- Algorithmic incentives for stablecoin pegs remain an unsolved problem, said Securitize’s head of portfolio management
- Regulators have promised rules to protect investors, but lawmakers have yet to find a way forward
As Terraform Labs and community members scramble to rescue stablecoin TerraUSD, regulatory experts say the collapse could spell the end of algorithmic stablecoins as we know them.
“It’s a sad end to this innovative algorithmic stablecoin experiment,” said Adil Abdulali, head of portfolio management at Securitize. “Algorithmic incentives for stablecoin pegs remain an unsolved problem.”
UST tumbled dramatically this week, resolving its target strike price of $1, according to CoinGecko, and hitting a low of $0.298 earlier today. The token’s neighboring cryptocurrency, LUNA, has plunged from $86 last week to around $1.27 at the time of publication.
According to U.S. Treasury Secretary Janet Yellen, the situation is real-time evidence that lawmakers’ concerns about the stablecoin industry are valid.
“It’s quite common that we only wake up to a crisis with regulations,” said Jonathan Dharmapalan, CEO of eCurrency, which provides technology for central banks to issue and distribute central bank digital currencies, or CBDCs. “I would probably call this situation a ‘call to action’.”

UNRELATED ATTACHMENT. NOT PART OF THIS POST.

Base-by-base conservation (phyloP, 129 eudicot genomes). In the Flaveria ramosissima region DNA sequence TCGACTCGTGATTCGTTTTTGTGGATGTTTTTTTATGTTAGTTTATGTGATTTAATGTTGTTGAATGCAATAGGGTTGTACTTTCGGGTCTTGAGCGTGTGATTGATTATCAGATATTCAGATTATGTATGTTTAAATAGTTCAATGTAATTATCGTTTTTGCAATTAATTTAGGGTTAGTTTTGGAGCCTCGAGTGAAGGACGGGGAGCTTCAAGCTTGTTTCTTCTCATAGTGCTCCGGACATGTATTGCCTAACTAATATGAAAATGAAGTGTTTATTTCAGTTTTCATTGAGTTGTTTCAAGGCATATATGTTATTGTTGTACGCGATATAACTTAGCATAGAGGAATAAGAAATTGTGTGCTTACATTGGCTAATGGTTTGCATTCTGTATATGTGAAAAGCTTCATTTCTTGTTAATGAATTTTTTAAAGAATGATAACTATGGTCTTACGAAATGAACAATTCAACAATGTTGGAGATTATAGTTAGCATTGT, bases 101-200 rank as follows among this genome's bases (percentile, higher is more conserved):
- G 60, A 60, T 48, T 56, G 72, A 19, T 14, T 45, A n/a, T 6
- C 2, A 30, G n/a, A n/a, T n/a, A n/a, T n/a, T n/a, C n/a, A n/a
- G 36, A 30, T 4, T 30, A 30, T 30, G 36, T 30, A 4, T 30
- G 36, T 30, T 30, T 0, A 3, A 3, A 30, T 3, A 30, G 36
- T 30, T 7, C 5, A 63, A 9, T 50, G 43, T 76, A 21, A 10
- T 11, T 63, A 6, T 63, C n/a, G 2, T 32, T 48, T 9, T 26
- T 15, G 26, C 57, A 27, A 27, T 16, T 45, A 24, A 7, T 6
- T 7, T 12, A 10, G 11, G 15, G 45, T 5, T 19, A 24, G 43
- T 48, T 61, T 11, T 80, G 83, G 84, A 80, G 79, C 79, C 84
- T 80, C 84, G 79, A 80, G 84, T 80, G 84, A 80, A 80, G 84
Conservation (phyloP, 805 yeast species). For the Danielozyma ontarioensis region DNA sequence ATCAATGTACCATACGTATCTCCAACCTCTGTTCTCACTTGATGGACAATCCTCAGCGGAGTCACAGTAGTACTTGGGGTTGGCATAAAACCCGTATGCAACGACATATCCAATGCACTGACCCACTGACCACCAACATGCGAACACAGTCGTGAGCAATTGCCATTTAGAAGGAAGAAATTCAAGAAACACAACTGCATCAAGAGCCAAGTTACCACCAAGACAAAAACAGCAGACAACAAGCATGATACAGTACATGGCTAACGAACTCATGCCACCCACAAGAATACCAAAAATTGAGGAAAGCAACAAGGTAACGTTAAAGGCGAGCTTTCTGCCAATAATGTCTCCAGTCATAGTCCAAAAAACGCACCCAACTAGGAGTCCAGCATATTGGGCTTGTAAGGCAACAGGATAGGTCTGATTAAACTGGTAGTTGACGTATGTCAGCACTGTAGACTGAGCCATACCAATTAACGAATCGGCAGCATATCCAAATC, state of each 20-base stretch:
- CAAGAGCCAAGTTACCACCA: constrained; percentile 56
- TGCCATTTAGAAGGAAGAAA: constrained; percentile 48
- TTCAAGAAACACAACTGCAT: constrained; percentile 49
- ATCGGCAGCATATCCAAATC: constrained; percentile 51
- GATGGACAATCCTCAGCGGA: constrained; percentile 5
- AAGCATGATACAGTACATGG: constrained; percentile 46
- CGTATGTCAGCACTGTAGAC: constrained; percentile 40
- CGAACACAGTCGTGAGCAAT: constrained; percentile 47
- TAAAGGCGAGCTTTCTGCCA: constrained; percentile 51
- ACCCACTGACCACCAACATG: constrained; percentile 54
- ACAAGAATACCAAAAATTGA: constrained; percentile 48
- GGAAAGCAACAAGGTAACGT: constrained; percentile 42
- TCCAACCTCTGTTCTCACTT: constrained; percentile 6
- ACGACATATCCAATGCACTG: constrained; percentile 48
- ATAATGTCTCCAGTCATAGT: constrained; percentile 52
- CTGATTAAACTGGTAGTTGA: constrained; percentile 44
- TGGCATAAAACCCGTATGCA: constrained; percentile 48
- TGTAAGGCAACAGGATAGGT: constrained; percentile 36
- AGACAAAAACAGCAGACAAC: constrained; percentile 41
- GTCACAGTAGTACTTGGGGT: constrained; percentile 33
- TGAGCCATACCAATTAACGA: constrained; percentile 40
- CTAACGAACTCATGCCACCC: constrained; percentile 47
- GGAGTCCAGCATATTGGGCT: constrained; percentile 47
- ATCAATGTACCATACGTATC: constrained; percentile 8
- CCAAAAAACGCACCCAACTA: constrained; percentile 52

For months, regulators have been promising rules to protect investors will come, but lawmakers from every government agency can’t seem to agree on a way forward.
“Stablecoins are a form of private money,” Dharmapalan said. “The problem with this is that stablecoin issuers make their own rules and no one knows if the rules are appropriate.”
Other stablecoin issuers should expect more regulatory scrutiny, Abdulali agreed, but it’s also important to consider the type of stablecoin. Reserve-backed tokens like Circle and Tether have robust reserves of safe-haven assets like cash and cash equivalents, at least according to the teams behind the coins. Algorithmic tokens like UST rely on smart contacts that incentivize to hold the price.
“Algorithmic stablecoins still need work,” said Abdulali. “None worked.”
A recent research report von Wake Forest Law Review went further, claiming that algorithmic stablecoins are inherently designed to fail. These tokens require a support level of demand for operational stability and rely on independent players with market incentives to conduct price-stabilizing arbitrage, the report states.
“None of these factors are certain, and all have proven historically weak in the context of financial crises or periods of extreme volatility,” the report said.
Other issuers should take UST’s collapse as a warning, Dharmapalan said.
“One would assume in good faith that all stablecoin issuers have actually thought about the risks and that managing those risks is an active part of their day-to-day work,” Dharmapalan said. “However, I assume that’s not really the case.”
The post Terra Collapse Could Spell End for Algorithmic Stablecoins is not financial advice.
Source: Crypto News Austria